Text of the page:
Commissioner Profile: Daniel Zamilpa, Social Justice Task Force member

Daniel Zamilpa emerged from the shadows of a homophobic upbringing to shine bright as a leading LGBTQ voice in the L.A. film industry. The 29-year-old is one of the nine members of the brand new Social Justice Task Force, tasked with identifying social and racial inequities/issues and making policy recommendations to City Council. Zamilpa spoke to WEHOville about growing up in Los Angeles, inclusivity in West Hollywood and working with a new group to blaze trails for the underserved.

Tell us about your background. Where did you grow up? What drives you?

I grew up in a suburb of Orange County. I’m a Los Angeles native through and through. I started working in the (film) industry right out of college, working for Disney, then I worked in fashion marketing for a bit. I then came back to work at Warner Bros., HBO Max and Adult Swim. I am queer, Latinx and indigineous. You know, social activism has always been a huge flash point of mine, not just because it is my experience, but because I recognize my privilege and the injustices that many of us have gone through, and I never want anyone to feel like that.

How did you find yourself on the Social Justice Task Force?

I found out about the openings on the Social Justice Task Force from Councilmembers John Erickson and Sepi Shyne. I submitted my application, and waited to hear back for a few weeks. During the interview process, I spoke to Councilmember Shyne, and we talked about my experience as a resident, as a queer, indigenous, person of color and then also my role as an activist. I told her about what my goals are in terms of experience but also what I’m hoping to accomplish by being a part of this. I was accepted as a member-at-large.  

What are your goals for West Hollywood as a member of the task force?

West Hollywood is truly a special and amazing city, but we can always do better. I think the reality of the situation is that as West Hollywood has become more trendy, more affluent — you know, the original purpose of the city was to create a safe haven and community for the LGBT community, for older, low-income residents of Los Angeles. And looking at it as a whole, I remember being 14, 15 years old, and I see how different the world is only 10 or so years later. So really my list of goals is pretty broad. I want to address affordable housing, I want to continue to make sure that we’re providing services. There’s also a social element that I would love to take a look at and see, ‘How do we make sure that our community here in West Hollywood is as inclusive and open as possible?’ Because we have to be advocates for every single member of our community and not just those who have more money. As a community we can continue to make sure that everyone has the same if not a better fighting chance to succeed here in West Hollywood.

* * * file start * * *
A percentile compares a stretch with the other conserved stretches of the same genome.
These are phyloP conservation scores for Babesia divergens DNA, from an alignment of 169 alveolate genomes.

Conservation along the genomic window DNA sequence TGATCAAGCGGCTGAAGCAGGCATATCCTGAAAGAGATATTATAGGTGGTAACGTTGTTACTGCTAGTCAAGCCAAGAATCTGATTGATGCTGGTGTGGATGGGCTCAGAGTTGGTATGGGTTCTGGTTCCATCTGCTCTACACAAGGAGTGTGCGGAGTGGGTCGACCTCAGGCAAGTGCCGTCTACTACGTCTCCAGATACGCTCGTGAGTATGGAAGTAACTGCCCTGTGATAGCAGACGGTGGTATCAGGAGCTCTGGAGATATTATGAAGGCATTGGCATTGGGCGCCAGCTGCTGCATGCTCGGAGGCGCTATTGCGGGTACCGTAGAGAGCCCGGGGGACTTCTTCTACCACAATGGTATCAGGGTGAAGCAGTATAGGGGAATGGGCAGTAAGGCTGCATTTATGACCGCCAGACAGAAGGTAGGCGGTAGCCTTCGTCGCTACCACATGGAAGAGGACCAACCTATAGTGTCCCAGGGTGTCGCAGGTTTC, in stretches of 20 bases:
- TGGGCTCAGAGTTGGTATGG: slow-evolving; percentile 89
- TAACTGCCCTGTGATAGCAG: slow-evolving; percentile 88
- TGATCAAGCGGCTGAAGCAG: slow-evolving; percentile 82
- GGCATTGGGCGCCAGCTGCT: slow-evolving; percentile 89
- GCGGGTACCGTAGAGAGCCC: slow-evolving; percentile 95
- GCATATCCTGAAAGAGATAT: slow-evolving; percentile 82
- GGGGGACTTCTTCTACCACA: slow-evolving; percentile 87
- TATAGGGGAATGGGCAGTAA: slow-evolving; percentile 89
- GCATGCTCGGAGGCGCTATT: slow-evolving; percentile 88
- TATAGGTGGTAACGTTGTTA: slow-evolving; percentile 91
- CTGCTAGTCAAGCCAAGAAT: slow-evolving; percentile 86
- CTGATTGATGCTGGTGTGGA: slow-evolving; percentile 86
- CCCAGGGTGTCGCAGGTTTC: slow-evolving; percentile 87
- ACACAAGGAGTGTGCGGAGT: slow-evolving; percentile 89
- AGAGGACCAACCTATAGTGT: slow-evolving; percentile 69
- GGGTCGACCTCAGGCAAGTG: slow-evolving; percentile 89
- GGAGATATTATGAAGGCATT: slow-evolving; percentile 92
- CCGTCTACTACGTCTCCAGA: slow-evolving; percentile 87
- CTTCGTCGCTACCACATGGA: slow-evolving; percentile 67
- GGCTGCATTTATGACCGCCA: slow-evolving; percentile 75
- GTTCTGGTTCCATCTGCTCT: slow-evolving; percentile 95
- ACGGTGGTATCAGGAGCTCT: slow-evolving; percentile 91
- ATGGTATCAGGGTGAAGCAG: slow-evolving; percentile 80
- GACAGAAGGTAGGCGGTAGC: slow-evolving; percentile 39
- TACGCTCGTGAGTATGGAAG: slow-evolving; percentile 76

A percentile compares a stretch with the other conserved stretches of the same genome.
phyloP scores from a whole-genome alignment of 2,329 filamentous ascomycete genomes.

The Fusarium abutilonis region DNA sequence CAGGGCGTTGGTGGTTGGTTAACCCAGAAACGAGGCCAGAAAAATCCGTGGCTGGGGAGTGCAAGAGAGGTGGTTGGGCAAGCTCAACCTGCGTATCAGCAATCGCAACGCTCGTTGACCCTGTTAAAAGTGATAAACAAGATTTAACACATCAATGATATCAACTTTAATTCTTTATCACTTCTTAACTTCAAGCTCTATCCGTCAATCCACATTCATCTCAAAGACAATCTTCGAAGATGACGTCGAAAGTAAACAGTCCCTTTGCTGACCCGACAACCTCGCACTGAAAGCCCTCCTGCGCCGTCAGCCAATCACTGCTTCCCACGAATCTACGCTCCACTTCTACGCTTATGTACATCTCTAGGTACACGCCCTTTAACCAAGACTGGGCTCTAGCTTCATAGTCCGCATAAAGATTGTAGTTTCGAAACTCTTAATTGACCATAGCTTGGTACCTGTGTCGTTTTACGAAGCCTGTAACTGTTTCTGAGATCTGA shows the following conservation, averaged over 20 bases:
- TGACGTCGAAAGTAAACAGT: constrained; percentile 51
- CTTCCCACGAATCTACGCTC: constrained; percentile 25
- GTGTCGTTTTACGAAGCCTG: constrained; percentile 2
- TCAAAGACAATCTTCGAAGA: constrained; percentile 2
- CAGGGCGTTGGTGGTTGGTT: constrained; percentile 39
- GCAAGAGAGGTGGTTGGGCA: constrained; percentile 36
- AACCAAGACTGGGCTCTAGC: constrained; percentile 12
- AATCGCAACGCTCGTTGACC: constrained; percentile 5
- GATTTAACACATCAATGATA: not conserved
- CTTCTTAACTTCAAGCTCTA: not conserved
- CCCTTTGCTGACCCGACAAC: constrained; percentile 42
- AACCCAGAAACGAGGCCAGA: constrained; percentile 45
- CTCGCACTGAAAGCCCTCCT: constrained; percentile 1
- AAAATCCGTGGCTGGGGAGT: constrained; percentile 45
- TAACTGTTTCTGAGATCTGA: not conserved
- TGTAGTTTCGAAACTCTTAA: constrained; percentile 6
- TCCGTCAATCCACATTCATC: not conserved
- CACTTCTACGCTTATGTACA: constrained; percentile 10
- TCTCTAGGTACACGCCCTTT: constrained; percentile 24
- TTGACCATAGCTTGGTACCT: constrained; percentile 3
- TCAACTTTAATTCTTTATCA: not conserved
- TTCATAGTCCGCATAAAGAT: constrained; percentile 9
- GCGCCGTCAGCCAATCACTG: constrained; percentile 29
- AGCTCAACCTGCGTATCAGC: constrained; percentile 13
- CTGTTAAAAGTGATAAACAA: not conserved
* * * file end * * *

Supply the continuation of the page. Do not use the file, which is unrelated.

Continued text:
Last week during the meeting, city staff gave the task force a primer on the city and how the boards and commissions work in general. What sort of limitations do you think you’ll face in enacting change? What are the limits of your ability as a task force member?

I feel like that’s what we’re trying to navigate right now. I think for those who were able to tune in to the meeting last week, I think several of the same questions came up for all of us on the task force in terms of completely understanding the information that staff has given us thus far. Things like RFPs, what specific areas of West Hollywood’s budgets goes where. Because we are such a special community, looking into things like social setting and nightlife — things like that are maybe not necessarily the specific responsibilities of a city government. However, to me, it’s all interconnected. Whatever we can do to continue to support and continue to send a message that says that West Hollywood is a city for everyone especially BIPOC patrons and business owners. It’s not a limitation, it’s an opportunity.